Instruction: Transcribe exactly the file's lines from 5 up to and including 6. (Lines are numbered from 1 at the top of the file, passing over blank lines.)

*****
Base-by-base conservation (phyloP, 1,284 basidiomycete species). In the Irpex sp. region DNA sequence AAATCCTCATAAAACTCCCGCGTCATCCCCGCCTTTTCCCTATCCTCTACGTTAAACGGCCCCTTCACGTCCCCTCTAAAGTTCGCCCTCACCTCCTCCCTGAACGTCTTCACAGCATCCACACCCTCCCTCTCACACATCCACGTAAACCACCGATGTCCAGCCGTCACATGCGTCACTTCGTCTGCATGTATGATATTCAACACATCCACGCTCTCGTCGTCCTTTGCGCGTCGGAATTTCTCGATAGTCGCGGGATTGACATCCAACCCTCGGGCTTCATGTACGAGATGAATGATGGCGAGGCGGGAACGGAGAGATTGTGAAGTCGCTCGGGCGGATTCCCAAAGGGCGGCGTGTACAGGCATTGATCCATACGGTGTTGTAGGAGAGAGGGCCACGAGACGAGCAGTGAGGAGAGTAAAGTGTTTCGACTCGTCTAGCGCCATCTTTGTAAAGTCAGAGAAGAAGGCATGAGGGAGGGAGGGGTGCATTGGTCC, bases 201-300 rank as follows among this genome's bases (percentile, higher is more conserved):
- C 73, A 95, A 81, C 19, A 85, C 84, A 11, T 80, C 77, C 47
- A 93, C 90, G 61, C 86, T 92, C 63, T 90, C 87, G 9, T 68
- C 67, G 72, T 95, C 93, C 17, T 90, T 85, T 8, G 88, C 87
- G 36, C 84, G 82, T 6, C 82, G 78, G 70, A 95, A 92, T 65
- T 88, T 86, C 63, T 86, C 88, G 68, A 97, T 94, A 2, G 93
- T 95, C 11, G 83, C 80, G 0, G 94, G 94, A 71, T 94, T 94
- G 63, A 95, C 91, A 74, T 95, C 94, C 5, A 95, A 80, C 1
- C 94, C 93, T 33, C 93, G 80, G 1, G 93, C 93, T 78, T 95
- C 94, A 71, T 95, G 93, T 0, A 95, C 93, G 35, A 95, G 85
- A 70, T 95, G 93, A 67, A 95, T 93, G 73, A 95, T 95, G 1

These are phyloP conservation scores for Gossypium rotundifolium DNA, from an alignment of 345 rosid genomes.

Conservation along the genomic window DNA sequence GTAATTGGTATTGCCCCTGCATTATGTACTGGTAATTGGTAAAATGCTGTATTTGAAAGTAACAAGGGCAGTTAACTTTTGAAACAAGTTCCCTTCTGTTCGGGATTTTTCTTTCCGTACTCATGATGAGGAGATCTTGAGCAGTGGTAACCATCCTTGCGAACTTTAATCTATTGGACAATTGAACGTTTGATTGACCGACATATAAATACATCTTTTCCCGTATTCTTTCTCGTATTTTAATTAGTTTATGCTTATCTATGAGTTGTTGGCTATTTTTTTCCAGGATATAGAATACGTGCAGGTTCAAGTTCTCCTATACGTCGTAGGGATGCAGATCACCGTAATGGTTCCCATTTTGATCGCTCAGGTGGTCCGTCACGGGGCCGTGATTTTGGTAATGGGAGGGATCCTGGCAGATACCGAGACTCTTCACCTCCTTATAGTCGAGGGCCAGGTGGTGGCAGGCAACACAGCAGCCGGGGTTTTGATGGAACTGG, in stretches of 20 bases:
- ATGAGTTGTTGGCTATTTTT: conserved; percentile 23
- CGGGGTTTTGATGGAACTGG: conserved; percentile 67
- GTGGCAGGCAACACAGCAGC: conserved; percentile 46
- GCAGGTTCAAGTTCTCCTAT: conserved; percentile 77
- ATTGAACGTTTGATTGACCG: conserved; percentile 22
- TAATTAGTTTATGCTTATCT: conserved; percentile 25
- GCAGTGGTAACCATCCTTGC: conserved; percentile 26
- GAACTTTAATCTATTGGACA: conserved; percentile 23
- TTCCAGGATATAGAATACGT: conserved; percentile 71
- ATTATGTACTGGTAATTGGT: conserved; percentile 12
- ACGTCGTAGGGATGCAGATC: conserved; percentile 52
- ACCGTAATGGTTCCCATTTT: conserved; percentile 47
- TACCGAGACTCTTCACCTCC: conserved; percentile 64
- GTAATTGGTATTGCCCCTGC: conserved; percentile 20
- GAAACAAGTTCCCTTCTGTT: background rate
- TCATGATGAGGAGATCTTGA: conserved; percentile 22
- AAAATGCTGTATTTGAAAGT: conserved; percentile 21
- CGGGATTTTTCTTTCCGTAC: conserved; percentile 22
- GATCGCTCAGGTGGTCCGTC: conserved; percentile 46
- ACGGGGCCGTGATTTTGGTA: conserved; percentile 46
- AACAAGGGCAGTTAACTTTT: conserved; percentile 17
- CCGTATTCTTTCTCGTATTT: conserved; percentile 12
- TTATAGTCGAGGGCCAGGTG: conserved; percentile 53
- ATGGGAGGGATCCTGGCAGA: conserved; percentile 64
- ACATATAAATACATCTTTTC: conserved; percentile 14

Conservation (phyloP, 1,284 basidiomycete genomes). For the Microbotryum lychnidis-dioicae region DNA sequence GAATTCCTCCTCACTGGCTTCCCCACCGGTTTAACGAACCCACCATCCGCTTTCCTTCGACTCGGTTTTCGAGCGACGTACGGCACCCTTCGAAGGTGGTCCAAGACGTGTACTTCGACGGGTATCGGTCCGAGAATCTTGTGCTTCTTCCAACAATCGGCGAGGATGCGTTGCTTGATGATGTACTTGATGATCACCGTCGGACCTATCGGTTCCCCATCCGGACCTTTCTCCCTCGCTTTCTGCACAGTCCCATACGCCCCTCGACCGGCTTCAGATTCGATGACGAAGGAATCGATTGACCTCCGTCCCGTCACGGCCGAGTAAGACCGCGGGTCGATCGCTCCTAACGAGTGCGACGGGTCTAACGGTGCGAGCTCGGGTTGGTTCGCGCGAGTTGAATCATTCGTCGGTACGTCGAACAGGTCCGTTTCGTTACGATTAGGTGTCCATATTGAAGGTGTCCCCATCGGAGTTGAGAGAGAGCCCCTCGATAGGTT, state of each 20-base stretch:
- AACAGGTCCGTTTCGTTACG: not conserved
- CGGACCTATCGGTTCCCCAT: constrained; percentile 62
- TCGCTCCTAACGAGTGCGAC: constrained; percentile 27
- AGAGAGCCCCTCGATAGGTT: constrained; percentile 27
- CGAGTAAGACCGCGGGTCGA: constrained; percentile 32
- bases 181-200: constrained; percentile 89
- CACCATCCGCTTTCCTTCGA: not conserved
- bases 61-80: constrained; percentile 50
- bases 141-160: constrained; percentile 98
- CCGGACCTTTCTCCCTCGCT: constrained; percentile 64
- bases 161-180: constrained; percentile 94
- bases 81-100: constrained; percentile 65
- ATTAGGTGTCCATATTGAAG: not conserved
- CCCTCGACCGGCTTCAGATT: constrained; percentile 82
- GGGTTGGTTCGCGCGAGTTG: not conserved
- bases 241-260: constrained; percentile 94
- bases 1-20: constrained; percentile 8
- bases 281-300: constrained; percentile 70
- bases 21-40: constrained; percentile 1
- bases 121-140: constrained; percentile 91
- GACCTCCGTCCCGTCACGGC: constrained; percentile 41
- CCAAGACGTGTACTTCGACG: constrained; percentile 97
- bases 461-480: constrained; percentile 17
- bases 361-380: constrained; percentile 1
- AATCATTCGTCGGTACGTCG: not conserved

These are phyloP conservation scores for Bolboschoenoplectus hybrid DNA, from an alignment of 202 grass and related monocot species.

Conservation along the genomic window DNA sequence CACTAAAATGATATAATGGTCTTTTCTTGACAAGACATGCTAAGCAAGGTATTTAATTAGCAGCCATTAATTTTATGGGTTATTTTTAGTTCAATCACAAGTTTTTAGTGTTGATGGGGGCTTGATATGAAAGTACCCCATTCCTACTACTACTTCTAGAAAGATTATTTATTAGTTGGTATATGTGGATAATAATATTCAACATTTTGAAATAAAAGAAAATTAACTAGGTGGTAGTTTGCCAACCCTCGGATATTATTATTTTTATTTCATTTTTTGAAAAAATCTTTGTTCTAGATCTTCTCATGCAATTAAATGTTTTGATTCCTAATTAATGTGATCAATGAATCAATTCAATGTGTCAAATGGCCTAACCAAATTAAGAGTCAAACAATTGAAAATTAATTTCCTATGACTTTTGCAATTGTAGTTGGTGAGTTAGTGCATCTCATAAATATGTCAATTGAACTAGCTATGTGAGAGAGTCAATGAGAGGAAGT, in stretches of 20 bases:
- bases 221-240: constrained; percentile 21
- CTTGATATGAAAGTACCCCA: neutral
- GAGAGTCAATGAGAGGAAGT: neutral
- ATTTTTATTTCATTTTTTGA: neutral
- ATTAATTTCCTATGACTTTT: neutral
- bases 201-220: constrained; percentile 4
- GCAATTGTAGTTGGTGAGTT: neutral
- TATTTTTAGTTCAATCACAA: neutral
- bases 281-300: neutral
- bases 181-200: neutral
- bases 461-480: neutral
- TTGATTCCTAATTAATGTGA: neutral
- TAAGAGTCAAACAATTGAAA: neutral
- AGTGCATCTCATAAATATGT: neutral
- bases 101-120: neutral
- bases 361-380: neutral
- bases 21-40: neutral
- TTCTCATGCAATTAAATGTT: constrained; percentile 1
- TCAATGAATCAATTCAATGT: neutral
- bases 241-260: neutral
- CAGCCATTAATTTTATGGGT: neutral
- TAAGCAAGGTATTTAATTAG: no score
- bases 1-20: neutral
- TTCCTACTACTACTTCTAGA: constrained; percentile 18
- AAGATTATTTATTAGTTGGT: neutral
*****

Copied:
- G 36, C 84, G 82, T 6, C 82, G 78, G 70, A 95, A 92, T 65
- T 88, T 86, C 63, T 86, C 88, G 68, A 97, T 94, A 2, G 93